BACKGROUND: Sub-Saharan Africa is experiencing a rising burden of hypertension. Antihypertensive medications and diet are the cornerstone of effective hypertension control. AIMS: To assess adherence to medication and salt restriction in 12 sub-Saharan countries, and to study the relationship between adherence and blood pressure control in patients with hypertension. METHODS: We conducted a cross-sectional survey in urban clinics in twelve sub-Saharan countries. Data were collected on demographics, treatment and adequacy of blood pressure control in patients with hypertension attending the clinics. Adherence was assessed by questionnaires completed by the patients. Hypertension grades were defined according to European Society of Cardiology guidelines. Association between adherence and blood pressure control was investigated using multilevel logistic regression analysis, adjusting for age, sex and country. RESULTS: Among the 2198 patients, 77.4% had uncontrolled blood pressure, 34.0% were poorly adherent to salt restriction, 64.4% were poorly adherent to medication and 24.6% were poorly adherent to both. Poor adherence to salt restriction (odds ratio [OR] 1.33, 95% confidence interval [CI] 1.03-1.72), medication (OR 1.56, 95% CI 1.25-1.93) or both (OR 1.91 1.39-2.66) was related to uncontrolled blood pressure. Moreover, poor adherence to both medication and salt restriction was related to a 1.52-fold (95% CI 1.04-2.22), 1.8-fold (95% CI 1.22-2.65) and 3.08-fold (95% CI 2.02-4.69) increased likelihood of hypertension grade 1, 2 and 3, respectively. CONCLUSIONS: High levels of poor adherence to salt restriction and medication were noted in this urban sub-Saharan study; both were significantly associated with uncontrolled blood pressure, representing major opportunities for intervention to improve hypertension control in sub-Saharan Africa.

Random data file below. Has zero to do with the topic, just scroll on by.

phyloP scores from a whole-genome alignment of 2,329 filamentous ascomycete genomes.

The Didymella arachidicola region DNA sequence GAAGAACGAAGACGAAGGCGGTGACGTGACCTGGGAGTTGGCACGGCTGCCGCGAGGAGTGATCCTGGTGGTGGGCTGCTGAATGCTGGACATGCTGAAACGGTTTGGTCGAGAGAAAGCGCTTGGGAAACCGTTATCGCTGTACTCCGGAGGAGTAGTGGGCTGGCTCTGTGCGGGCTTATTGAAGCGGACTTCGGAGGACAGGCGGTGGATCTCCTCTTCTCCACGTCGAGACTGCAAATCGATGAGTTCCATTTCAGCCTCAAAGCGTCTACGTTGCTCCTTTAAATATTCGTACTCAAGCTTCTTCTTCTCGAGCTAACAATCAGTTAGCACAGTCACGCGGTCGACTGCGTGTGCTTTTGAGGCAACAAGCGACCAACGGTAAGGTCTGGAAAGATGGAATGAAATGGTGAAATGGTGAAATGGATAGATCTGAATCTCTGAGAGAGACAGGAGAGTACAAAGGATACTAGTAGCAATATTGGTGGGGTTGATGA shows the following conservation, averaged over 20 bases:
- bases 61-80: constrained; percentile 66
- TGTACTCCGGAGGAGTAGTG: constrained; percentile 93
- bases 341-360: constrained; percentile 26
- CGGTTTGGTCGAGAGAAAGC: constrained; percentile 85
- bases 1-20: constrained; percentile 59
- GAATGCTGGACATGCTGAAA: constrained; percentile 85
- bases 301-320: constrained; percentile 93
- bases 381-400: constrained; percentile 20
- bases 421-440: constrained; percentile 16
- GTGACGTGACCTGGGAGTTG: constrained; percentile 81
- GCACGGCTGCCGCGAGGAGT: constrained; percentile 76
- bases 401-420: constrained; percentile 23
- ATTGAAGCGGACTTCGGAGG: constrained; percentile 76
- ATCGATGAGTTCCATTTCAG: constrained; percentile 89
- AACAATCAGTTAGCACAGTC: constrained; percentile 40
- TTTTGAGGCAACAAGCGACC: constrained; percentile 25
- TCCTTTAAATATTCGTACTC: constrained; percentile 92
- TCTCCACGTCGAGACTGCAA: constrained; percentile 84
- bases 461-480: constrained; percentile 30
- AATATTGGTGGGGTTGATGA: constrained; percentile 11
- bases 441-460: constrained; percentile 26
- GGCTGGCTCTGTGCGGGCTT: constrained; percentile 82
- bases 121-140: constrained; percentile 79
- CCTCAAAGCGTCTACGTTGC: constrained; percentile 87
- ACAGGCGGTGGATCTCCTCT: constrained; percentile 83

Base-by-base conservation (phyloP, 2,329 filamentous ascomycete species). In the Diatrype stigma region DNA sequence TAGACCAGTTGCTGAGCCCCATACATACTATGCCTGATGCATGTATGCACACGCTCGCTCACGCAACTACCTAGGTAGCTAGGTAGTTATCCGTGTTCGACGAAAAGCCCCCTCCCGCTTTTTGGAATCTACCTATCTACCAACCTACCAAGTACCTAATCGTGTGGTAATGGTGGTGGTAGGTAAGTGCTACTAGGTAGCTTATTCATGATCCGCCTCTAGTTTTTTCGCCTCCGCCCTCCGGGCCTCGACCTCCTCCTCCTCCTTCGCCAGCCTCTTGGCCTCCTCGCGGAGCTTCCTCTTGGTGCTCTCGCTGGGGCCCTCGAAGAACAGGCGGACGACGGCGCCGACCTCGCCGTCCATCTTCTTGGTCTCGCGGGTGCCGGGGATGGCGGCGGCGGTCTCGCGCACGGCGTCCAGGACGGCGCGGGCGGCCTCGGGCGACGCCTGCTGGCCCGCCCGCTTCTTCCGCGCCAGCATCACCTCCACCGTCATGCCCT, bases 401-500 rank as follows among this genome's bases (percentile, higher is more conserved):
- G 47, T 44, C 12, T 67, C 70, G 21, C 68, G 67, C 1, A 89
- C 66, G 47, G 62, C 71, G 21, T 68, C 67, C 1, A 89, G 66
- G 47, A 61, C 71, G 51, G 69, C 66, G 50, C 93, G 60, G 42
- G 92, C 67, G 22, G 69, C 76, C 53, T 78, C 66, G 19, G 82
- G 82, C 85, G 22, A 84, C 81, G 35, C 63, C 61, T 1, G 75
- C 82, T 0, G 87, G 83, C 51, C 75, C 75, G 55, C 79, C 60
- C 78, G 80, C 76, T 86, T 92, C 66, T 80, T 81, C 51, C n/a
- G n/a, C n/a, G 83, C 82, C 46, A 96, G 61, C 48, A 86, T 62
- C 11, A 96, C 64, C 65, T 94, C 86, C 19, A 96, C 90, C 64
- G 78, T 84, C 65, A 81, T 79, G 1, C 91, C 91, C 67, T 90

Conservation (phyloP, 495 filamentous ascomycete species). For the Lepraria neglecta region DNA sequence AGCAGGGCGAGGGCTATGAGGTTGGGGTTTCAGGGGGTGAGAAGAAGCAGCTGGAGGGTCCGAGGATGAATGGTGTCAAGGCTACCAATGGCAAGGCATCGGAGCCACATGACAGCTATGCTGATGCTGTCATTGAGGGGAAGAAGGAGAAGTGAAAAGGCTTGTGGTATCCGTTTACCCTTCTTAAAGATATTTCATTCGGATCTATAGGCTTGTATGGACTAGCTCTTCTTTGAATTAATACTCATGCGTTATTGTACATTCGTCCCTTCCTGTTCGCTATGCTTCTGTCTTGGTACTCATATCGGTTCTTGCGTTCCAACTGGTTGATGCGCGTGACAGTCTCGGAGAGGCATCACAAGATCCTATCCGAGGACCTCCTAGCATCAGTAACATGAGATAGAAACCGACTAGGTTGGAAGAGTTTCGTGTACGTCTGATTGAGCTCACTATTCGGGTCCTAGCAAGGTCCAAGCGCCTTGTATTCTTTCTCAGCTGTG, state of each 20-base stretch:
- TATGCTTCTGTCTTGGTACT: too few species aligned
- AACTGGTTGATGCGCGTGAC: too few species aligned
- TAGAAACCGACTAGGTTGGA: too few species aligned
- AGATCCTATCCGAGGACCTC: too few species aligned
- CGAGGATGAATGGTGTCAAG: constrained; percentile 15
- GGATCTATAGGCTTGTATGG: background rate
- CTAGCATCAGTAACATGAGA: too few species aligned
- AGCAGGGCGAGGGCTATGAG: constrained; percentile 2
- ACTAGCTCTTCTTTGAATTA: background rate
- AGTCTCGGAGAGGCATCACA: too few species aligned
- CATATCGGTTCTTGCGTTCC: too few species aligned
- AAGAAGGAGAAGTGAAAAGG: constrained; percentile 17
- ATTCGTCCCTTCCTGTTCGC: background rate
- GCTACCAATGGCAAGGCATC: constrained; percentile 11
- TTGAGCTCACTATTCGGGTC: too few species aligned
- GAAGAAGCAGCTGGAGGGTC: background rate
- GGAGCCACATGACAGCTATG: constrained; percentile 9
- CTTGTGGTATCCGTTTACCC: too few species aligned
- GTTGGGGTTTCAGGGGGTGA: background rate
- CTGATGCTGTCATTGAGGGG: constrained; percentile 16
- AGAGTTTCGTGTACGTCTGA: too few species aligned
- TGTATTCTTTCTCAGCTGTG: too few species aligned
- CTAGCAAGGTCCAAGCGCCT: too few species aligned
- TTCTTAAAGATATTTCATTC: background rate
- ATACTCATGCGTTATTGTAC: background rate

Asunto(s)